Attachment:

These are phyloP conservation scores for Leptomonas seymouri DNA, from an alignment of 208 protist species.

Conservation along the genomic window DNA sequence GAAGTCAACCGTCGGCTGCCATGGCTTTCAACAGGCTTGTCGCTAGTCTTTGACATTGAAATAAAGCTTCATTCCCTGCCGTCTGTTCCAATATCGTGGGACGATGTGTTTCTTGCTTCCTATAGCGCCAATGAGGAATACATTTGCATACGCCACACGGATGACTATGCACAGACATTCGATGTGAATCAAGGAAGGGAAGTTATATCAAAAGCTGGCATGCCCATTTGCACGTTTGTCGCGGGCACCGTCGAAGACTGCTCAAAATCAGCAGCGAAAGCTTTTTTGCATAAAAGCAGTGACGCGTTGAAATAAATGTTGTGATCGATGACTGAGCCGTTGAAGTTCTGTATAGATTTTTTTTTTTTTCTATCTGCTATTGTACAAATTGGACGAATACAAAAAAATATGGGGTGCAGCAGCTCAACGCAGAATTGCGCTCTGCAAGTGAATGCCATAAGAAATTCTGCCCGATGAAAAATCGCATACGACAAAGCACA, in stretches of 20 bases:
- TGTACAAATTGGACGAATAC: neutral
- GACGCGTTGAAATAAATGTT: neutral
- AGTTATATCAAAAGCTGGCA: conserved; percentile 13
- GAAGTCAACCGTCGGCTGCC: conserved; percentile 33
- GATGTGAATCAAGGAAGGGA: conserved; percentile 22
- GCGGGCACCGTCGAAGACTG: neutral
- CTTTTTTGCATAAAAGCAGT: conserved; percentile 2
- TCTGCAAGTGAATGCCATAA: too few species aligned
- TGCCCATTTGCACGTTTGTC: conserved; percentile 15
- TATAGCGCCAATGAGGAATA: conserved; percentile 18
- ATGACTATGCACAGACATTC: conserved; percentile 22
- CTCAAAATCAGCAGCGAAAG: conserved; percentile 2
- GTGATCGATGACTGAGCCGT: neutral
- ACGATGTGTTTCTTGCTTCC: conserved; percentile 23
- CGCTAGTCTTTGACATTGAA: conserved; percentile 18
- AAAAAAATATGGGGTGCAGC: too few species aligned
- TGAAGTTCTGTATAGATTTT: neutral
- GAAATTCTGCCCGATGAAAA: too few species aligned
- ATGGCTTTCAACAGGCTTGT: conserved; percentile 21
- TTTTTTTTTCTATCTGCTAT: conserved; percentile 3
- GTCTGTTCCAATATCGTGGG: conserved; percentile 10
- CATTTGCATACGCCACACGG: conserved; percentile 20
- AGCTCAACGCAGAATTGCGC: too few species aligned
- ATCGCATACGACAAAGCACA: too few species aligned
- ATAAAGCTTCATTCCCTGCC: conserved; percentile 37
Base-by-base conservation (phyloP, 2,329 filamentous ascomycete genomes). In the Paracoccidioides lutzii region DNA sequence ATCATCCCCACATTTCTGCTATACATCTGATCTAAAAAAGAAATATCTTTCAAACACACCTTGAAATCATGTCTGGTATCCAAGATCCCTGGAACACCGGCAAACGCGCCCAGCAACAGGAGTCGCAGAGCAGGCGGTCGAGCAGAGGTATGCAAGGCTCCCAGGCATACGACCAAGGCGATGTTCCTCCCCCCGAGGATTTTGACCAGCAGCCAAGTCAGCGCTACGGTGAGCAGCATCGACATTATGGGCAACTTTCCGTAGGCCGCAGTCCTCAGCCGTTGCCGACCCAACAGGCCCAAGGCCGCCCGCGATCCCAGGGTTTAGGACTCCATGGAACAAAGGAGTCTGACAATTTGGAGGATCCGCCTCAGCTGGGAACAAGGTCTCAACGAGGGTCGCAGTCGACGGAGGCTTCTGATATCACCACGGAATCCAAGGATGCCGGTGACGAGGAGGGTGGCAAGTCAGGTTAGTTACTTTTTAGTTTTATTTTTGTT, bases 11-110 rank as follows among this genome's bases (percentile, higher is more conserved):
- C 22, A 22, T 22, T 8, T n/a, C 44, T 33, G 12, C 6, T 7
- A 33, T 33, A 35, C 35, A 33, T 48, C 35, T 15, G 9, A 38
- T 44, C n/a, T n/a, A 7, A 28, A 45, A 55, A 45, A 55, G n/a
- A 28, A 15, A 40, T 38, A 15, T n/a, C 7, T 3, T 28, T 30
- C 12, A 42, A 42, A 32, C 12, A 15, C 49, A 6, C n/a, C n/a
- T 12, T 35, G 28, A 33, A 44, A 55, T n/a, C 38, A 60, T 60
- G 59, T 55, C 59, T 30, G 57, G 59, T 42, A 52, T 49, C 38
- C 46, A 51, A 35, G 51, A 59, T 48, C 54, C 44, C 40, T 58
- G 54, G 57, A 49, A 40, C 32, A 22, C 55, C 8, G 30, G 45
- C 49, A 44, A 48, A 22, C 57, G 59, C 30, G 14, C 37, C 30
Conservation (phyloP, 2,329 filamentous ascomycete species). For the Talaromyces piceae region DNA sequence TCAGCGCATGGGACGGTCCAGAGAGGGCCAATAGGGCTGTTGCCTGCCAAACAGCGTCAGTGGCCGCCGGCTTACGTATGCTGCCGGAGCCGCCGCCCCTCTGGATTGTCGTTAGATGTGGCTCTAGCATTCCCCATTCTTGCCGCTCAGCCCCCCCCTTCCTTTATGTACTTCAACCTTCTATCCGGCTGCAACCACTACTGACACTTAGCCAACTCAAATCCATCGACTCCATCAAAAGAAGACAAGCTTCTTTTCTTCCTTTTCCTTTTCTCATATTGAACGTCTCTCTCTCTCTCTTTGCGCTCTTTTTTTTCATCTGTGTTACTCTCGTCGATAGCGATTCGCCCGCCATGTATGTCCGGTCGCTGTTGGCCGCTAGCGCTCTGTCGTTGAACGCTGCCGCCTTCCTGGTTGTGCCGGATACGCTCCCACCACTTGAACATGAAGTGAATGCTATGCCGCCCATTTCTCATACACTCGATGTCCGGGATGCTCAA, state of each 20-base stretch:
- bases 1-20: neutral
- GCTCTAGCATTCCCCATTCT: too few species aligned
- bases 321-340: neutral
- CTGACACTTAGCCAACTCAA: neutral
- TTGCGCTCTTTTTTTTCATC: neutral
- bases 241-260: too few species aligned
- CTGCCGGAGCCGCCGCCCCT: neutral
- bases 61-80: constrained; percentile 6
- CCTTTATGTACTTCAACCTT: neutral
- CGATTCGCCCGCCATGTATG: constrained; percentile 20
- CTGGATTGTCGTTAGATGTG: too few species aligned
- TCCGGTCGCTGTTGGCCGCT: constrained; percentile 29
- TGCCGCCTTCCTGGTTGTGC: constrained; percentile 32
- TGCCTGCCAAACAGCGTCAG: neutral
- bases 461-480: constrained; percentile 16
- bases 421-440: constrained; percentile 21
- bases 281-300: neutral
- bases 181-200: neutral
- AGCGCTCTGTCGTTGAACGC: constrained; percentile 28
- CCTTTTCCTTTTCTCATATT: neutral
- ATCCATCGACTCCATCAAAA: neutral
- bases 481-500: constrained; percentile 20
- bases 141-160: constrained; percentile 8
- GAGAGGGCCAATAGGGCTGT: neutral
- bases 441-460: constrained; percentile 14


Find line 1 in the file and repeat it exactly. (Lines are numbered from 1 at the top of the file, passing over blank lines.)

These are phyloP conservation scores for Leptomonas seymouri DNA, from an alignment of 208 protist species.